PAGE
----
When and how you can use ‘English-Only’ rules in the workplace
by Amy G. McAndrew, Pepper Hamilton LLP
Philadelphia landmark Geno’s Steaks made headlines when it posted a sign that reads, “This is America. When ordering, please speak English.” The sign received national media attention and caught the eye of the Philadelphia Commission on Human Relations, which filed a complaint against Geno’s alleging discrimination. The commission found probable cause to believe that the sign was discriminatory because it could make some customers feel unwelcomed.
Although the Geno’s case deals with an attempt to apply an “English-only” rule to customers, it highlights a growing issue in U.S. workplaces.
According to the Census Bureau, the number of U.S. residents who are defined as “limited English proficient” has more than doubled since 1980—from 10.2 million to 21.3 million. In 1980, less than one in 20 Americans struggled with English. Now, nearly one in 12 does. As the number of immigrants increases, English is a second language for more employees and applicants. Employers may be asking, “Under what circumstances can I impose an English-only rule on my work force?”
In Pennsylvania, most lawsuits challenging English-only rules are brought under Title VII of the Civil Rights Act of 1964 or the Pennsylvania Human Relations Act. Most allege discrimination on the basis of national origin.
Claims may be brought either as disparate impact claims (where the employment practices are facially neutral but fall more harshly on one group and cannot be justified by business necessity), or disparate treatment claims (where the employer allegedly treats some people less favorably than others because of their national origin). No matter what theory the plaintiffs advance, such a claim can be costly.
- In April 2001, the EEOC reached a $2.4 million settlement against a Texas university where 18 Hispanic housekeepers allegedly were ordered to speak only English on the job. Some of the employees could not speak English, and all were forbidden to speak Spanish, even during their breaks.
- In July 2003, a Colorado casino agreed to pay $1.5 million to settle a national-origin discrimination suit with the EEOC on behalf of a class of Hispanic employees who alleged that they were verbally harassed and subjected to English-only rules. The employees alleged that managers and other non-Hispanic employees would shout, “English! English!” at them during encounters.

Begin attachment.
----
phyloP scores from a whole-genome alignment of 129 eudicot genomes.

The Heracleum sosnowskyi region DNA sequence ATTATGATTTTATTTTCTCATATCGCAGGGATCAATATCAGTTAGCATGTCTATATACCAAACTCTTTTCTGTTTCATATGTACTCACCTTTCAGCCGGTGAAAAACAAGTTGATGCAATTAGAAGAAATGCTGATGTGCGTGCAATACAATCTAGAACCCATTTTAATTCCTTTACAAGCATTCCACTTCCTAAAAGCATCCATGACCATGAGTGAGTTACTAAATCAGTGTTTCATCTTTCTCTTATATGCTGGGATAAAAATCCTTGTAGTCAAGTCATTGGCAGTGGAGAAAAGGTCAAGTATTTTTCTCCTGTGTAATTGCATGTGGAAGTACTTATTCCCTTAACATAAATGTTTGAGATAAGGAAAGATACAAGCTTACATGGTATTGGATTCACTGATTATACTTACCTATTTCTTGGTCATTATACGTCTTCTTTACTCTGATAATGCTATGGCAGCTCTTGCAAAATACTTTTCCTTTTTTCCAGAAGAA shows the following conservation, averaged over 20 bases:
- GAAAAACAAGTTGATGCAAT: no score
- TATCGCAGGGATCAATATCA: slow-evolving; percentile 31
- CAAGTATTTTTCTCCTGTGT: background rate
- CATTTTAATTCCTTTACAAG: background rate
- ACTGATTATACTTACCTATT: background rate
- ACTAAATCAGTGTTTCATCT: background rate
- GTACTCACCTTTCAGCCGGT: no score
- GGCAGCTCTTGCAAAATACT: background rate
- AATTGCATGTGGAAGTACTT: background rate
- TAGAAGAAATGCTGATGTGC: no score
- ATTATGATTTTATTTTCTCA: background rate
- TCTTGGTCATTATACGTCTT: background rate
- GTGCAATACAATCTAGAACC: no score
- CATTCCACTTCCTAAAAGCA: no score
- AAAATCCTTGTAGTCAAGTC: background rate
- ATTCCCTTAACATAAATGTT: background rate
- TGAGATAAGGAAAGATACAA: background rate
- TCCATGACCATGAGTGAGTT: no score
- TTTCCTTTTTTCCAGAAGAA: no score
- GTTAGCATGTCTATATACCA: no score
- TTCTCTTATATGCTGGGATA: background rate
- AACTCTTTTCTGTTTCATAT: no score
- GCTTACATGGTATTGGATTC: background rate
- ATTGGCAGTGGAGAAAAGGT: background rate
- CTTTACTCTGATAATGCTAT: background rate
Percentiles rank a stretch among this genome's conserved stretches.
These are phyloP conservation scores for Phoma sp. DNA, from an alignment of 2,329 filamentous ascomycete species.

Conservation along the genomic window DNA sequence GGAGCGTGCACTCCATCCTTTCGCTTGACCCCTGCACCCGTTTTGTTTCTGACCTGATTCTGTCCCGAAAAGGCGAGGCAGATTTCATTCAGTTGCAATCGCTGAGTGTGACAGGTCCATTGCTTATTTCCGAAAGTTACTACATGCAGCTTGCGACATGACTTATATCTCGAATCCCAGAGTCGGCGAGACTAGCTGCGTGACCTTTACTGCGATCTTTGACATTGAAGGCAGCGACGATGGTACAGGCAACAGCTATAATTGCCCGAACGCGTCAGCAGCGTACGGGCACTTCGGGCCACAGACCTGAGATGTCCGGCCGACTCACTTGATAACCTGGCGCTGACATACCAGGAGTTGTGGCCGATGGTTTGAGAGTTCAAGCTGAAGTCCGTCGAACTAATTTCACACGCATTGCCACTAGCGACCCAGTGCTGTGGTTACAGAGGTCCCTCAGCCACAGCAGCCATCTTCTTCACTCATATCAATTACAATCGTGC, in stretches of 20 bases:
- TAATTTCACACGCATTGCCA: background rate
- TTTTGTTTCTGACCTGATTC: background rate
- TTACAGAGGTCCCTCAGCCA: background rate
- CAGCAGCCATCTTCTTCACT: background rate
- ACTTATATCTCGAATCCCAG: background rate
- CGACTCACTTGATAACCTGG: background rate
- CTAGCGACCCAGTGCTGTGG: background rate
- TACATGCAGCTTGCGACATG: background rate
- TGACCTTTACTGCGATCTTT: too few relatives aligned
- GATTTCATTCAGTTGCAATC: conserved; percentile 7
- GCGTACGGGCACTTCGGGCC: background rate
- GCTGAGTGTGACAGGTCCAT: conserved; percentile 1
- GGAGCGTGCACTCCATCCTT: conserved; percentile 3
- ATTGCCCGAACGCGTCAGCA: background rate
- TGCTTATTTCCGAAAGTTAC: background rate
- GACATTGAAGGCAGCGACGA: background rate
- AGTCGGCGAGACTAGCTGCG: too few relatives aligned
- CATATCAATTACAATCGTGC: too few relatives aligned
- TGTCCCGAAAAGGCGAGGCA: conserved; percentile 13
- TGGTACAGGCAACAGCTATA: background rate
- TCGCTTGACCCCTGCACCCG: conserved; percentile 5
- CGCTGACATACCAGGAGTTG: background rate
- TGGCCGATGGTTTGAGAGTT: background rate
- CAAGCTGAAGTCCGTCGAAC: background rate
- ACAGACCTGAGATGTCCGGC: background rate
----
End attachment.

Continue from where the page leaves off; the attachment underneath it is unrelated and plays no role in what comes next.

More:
- In May 2006, the EEOC announced the settlement of a national-origin discrimination suit against Highland Hospital of Rochester, Inc. and Strong Health for $200,000 on behalf of a class of Hispanic employees. The employees, who worked in housekeeping, were subjected to English-only rules without any business justification. One manager reportedly told the employees, “This is America. Speak English.”
Valid reasons for English-only
Employers need a business reason for an English-only rule. In general, an English-only rule can be justified—and is more likely legal—if it’s related to a business necessity (i.e., if the employer needs its employees to speak English to operate its business safely and/or efficiently).
In its Compliance Manual, the EEOC offers examples of valid English-only rules:
- For communications with customers, co-workers or supervisors who only speak English.
- In emergencies or other situations in which workers must speak a common language to promote safety.
- For cooperative work assignments when the English-only rule is needed to promote efficiency.
- To enable a supervisor who speaks only English to monitor the performance of an employee whose job duties require communication with co-workers or customers.
Employees for whom English is a second language may become targets for discrimination or harassment by their co-workers. Employers have an obligation to protect those employees and ensure that they are not discriminated against or harassed based on their national origin. All employers should have anti-discrimination and anti-harassment policies in place that prohibit discrimination based on national origin—and procedures to stop it.
If your business has an English-only rule, or you are thinking about adopting one in your workplace, consult with counsel to develop a policy that will address your business needs while protecting you against possible discrimination claims.
For additional information, consult the EEOC’s Compliance Manual on National Origin Discrimination. Access the manual at www.eeoc.gov/policy/docs/national-origin.html.
Amy G. McAndrew is an associate with Pepper Hamilton LLP (www.pepperlaw. com), a Philadelphia-based, multi-practice law firm. She represents management in employment-related claims and counsels employers on employment policies and practices, and speaks regularly on employment-law related topics. She can be reached at (610) 640-7824 or email@example.com.
‘English-Only’ Employee Notification
As with any policy, an employer adopting an English-only rule should ensure that all affected employees are notified about the rule and about any disciplinary consequences for the rule’s violation.
The employer can provide this notice at a meeting, via e-mail or in the company’s newsletter. Provide notice in English and the other languages spoken by employees.